How well do you really know your customer and her needs? How do you really understand how she is using your service? Who are the heavy spenders? An understanding of fundamental questions like these will help your entire team make better decisions on products, features, partners, and overall priorities.
This post is inspired by a recent post by Andrew Parker, Observing the Typical Internet User. where he talks about getting qualitative data (vs. quantitative data from ComScore, etc.) around user behavior on these questions:
- What needs does the internet fill for people, on average?
- Where do they go to fulfill those needs?
- How long do people spend online, on average?
- What are the means of access?
While Andrew tries to answer these questions for the internet as a whole, these are similar to questions you should be asking yourself about your business everyday.
So how do you get there?
If you have time or the resources (ahem, likely post Series B), you will want to do some “Customer Discovery” work, a fancy term for figuring out what your audience cares about. This may include:
Sitewide survey – starting with your existing users is a great start. It’s always great to expand that to people who have never heard of your company, but they are harder to target. Here is an example of a survey summary I worked on in 2008).
Surf-alongs – Actually watching how people navigate your site or similar sites can generate some surprising insights. This is best done in people’s homes on their own computers, but a usability lab can also be very effective.
Segmentation - Developing customer groups that are similar based on individual characteristics and behaviors - this is great to figure out what each group is doing on your site or at least see if there are any distinctions between user groups. This is usually a combination of both survey results, the quantitative data and surf-alongs, the qualitative data. I will write more on this in a future post.
If you are in startup mode or resource constrained, doing some customer discovery work will take some discipline. When there is a million other things to do its really hard to say, lets call a few customers and chat. But that is what I am urging you to do. You will need to pull yourself away from your existing product and with an open mind do the following:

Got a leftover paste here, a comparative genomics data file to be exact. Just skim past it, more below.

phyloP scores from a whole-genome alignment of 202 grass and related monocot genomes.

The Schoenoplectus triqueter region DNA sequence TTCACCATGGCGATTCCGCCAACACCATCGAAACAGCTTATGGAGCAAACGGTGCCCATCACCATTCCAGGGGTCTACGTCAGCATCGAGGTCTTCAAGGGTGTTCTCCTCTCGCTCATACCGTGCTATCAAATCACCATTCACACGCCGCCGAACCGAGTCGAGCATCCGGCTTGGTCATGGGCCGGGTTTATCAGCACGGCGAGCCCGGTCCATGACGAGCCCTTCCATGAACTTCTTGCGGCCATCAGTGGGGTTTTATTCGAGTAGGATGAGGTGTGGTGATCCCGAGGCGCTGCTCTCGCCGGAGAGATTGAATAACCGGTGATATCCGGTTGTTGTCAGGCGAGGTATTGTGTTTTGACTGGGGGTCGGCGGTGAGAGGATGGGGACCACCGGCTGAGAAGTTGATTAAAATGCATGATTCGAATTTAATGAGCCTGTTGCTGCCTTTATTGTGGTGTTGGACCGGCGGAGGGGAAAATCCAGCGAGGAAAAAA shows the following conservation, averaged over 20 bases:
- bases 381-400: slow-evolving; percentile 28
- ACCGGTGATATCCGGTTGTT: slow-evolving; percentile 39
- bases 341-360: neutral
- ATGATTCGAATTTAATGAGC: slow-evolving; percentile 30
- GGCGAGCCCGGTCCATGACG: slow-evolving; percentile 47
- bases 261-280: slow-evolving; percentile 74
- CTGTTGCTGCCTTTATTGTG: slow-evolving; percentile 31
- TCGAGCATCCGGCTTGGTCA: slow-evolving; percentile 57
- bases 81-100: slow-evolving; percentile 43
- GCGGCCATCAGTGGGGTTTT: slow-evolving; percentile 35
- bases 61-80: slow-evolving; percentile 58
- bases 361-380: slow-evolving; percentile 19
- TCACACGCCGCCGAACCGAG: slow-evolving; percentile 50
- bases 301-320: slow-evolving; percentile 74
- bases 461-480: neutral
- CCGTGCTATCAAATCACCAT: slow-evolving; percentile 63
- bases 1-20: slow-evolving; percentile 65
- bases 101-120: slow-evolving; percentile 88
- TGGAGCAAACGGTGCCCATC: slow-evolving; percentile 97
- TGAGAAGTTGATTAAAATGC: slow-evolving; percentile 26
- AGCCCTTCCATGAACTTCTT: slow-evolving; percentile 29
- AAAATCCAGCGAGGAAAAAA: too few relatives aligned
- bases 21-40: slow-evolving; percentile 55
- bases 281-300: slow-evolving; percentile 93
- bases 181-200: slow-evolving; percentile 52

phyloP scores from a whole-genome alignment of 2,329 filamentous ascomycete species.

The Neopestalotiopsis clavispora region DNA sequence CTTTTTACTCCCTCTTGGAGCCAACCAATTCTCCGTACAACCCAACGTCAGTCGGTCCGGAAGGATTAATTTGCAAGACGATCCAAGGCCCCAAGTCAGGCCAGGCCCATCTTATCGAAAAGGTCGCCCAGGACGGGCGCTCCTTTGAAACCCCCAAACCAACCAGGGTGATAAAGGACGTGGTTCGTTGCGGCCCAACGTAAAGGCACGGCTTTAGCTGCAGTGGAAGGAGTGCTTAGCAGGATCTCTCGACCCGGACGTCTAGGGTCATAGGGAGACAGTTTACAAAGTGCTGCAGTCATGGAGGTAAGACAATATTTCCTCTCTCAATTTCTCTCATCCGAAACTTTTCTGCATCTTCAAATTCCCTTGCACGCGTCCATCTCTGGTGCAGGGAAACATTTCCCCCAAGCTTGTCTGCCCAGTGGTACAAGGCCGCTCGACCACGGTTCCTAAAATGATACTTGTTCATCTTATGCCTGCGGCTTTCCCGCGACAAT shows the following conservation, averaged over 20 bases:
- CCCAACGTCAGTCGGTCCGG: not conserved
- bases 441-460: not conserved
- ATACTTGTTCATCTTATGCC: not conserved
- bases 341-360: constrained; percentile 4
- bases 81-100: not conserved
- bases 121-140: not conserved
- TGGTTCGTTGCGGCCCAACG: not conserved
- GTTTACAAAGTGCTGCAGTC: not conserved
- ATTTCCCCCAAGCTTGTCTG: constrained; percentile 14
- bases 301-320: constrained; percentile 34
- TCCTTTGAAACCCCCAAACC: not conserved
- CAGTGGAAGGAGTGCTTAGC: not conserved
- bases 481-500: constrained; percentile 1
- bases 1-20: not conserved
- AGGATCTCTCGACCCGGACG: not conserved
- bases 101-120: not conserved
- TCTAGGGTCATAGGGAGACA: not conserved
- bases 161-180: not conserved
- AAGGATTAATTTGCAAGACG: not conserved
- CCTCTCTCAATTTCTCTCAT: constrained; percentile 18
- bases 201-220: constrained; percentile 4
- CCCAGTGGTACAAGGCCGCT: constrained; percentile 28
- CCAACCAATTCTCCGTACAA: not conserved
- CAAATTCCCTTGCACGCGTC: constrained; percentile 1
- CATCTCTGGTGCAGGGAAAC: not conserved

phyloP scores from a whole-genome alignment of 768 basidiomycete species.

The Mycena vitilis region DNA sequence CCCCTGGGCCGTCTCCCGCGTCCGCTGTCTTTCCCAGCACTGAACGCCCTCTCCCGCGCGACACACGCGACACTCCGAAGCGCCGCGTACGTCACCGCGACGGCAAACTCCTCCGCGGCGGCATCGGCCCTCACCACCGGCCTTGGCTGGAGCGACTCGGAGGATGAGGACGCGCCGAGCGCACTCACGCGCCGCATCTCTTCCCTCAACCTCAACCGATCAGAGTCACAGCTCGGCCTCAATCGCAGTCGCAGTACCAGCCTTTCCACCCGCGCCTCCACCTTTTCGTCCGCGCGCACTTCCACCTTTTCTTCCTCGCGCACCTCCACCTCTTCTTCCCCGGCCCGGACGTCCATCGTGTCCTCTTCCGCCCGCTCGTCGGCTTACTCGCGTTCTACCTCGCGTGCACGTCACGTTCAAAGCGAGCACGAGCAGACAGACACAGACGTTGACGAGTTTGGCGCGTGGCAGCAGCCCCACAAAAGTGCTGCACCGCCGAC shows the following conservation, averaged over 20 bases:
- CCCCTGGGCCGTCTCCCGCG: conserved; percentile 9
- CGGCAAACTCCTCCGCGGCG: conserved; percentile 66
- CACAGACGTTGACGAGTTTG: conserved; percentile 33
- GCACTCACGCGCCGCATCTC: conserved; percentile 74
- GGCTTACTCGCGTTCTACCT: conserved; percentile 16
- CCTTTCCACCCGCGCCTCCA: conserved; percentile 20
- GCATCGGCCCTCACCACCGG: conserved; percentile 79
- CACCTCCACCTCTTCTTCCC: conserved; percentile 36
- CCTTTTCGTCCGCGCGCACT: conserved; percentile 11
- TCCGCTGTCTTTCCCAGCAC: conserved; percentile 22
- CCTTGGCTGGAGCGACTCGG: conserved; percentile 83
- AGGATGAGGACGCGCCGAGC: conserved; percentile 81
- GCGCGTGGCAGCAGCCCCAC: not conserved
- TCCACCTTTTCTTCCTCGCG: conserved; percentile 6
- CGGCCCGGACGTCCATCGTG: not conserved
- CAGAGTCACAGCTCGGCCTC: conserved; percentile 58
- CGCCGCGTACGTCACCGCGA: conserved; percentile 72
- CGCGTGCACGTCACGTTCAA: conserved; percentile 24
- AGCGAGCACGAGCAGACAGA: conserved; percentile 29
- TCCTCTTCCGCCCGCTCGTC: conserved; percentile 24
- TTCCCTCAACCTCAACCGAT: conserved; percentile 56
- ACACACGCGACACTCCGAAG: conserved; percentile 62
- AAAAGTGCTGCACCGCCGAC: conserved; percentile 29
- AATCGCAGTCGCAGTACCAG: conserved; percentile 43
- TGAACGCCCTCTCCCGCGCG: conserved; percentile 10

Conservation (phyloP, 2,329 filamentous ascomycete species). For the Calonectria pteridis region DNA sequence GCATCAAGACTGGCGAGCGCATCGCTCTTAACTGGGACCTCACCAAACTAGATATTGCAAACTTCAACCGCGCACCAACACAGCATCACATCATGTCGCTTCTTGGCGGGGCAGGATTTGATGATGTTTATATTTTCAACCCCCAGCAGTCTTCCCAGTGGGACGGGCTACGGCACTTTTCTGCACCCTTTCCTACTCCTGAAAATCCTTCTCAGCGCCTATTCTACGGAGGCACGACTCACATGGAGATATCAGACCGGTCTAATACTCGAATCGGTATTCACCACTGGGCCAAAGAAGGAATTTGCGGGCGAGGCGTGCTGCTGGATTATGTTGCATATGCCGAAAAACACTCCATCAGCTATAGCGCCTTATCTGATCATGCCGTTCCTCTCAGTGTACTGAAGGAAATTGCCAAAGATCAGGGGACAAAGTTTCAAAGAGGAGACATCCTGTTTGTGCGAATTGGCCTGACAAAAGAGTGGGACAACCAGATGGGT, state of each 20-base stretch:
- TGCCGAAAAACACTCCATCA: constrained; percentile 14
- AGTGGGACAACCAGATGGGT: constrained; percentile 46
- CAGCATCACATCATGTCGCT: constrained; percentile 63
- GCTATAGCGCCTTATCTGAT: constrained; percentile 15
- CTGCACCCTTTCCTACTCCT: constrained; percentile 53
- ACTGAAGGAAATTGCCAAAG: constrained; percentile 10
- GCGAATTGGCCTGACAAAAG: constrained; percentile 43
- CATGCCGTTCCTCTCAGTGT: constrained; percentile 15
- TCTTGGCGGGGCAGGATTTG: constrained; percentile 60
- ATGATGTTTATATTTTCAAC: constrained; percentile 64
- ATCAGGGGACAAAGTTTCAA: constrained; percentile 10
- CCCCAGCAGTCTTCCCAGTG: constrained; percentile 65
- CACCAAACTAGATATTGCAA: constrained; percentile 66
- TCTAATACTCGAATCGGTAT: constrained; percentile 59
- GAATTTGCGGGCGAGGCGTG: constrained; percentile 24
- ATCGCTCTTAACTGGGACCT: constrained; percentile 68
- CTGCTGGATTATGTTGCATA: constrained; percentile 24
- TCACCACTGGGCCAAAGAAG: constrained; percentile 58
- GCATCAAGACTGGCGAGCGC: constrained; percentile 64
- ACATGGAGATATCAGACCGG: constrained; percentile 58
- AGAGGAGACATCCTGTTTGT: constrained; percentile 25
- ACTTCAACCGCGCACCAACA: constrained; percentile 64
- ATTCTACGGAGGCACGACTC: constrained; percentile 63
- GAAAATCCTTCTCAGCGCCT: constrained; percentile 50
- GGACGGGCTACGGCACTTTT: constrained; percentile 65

Call your customers – People share a remarkable amount of information. Your customer/member will likely be flattered that you care about their opinion and spend some time telling you what they like, don’t like and want to see. Calling as little as 5 people, you will likely find some trends that will be valuable to you.
Quick survey – Ideally you will find out exactly who is answering the questions (some demographic information, etc.), but if you want some fast answers sending a few questions to your members can yield great insight. Email can work, but some argue can a slider that asks randomly selected people the questions right on your site works even better.
User testing - Test drive new features is a great way to get feedback. Find local people in your community using your product and offer them an Amazon gift card or small amount of cash to spend some time using your site. I’ve seen companies recruit from Craigslist, ask people in the Starbucks line, beg friends of friends – do whatever works for your company and product. This is also a great way to find people who have never seen your site – fresh eyes.
Mine your data – Can you get any information on what features are used most? Most frequently asked support question? Top selling categories? Spending a little time mining the data that is right in front of you can often quickly point you in the right direction.
Poll your employees – I am a big fan of anonymous feedback. Open meetings are great, but once a company gets bigger than a few people some may be intimidated to go against the popular belief. This includes contractors, interns, etc. Don’t let them sit on a pile of valuable information. Make it easy for them to give it to you.
The earlier the company, you may want to do this quick analysis of your user base more frequently. Your customers 3 months ago may not be the same today. Do you have any other quick and dirty tactics?